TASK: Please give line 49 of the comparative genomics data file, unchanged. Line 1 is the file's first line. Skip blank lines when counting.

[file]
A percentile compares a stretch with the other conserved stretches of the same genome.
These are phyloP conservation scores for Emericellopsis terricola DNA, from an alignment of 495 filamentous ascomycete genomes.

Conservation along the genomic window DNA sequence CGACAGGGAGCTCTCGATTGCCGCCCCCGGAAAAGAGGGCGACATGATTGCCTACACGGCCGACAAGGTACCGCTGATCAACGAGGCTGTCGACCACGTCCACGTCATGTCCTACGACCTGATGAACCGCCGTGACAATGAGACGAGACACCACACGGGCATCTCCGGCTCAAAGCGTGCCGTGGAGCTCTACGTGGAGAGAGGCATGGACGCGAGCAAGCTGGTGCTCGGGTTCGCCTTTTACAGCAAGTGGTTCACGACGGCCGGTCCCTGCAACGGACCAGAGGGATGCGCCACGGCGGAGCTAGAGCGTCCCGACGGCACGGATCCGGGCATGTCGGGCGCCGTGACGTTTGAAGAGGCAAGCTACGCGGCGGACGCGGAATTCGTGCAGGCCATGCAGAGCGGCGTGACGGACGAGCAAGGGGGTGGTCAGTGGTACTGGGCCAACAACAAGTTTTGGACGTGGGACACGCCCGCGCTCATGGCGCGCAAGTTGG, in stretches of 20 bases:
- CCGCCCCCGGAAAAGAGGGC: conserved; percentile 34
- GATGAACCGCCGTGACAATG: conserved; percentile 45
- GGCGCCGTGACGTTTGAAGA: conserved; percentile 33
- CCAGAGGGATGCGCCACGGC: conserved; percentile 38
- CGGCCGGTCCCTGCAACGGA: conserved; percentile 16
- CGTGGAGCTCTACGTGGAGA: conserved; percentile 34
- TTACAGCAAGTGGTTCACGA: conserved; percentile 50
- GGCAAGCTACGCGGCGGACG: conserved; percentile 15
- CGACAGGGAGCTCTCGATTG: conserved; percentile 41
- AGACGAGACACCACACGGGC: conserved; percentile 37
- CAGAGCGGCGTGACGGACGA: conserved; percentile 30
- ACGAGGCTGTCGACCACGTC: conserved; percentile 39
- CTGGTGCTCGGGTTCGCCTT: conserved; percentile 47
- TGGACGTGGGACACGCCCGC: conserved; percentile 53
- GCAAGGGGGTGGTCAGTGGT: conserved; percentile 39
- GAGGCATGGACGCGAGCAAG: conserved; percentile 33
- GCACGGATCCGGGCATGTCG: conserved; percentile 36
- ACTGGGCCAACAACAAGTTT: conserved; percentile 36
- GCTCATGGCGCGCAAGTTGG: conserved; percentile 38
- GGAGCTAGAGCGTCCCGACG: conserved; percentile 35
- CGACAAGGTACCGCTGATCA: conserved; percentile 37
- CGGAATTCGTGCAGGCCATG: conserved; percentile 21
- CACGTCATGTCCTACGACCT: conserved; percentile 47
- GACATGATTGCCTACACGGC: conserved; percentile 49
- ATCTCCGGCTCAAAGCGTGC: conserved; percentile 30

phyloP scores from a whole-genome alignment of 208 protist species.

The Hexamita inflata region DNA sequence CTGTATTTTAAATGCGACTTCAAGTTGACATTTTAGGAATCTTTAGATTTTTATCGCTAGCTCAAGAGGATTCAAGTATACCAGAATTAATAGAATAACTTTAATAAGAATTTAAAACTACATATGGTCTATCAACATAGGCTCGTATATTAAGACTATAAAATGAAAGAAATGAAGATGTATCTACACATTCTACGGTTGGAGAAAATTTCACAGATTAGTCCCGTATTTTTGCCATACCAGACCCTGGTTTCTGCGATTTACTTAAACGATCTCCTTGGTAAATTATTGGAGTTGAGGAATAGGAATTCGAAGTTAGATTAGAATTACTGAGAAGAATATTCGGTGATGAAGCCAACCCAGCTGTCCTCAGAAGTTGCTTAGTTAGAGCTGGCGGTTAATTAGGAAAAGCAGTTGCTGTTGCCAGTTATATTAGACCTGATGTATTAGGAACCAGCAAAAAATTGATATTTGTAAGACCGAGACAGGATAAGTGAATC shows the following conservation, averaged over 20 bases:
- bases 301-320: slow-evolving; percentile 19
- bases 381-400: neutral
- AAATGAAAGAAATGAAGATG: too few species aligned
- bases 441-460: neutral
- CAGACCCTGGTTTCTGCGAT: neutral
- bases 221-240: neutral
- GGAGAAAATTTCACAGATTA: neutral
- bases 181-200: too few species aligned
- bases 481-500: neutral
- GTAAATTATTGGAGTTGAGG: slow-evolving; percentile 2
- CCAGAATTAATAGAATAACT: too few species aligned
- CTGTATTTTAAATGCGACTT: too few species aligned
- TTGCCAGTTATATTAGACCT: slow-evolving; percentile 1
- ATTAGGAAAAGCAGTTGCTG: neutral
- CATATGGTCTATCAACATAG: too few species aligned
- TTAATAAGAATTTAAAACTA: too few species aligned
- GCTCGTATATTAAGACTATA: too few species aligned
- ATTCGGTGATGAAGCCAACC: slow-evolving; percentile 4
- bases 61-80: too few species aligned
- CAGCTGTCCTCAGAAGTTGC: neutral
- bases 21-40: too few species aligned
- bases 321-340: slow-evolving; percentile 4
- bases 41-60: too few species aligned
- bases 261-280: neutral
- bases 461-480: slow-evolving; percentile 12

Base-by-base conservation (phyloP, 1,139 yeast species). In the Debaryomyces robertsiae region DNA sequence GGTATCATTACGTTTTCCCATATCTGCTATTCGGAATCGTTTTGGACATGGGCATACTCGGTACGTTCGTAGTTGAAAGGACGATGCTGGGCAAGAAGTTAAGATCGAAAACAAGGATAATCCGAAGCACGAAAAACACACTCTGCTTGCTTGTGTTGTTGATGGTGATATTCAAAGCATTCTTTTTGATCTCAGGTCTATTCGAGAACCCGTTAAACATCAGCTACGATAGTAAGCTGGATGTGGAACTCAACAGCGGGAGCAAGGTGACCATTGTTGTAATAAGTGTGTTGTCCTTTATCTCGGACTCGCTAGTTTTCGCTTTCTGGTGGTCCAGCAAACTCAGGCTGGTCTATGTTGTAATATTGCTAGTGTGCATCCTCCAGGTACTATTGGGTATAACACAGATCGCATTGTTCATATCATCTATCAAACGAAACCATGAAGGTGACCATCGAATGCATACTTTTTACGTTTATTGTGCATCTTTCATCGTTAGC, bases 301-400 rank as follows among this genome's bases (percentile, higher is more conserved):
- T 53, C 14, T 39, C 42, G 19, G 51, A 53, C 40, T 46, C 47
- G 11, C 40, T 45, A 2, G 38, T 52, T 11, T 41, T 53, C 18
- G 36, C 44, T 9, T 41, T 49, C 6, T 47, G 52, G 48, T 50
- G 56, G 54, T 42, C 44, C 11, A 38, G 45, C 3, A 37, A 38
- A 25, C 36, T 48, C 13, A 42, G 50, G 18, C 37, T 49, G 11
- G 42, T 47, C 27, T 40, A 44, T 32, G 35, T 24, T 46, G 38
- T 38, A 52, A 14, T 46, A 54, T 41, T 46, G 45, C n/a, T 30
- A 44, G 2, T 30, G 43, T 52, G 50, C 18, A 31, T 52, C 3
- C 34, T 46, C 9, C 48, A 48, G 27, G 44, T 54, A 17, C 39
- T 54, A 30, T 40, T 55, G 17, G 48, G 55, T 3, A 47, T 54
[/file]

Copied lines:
- bases 61-80: too few species aligned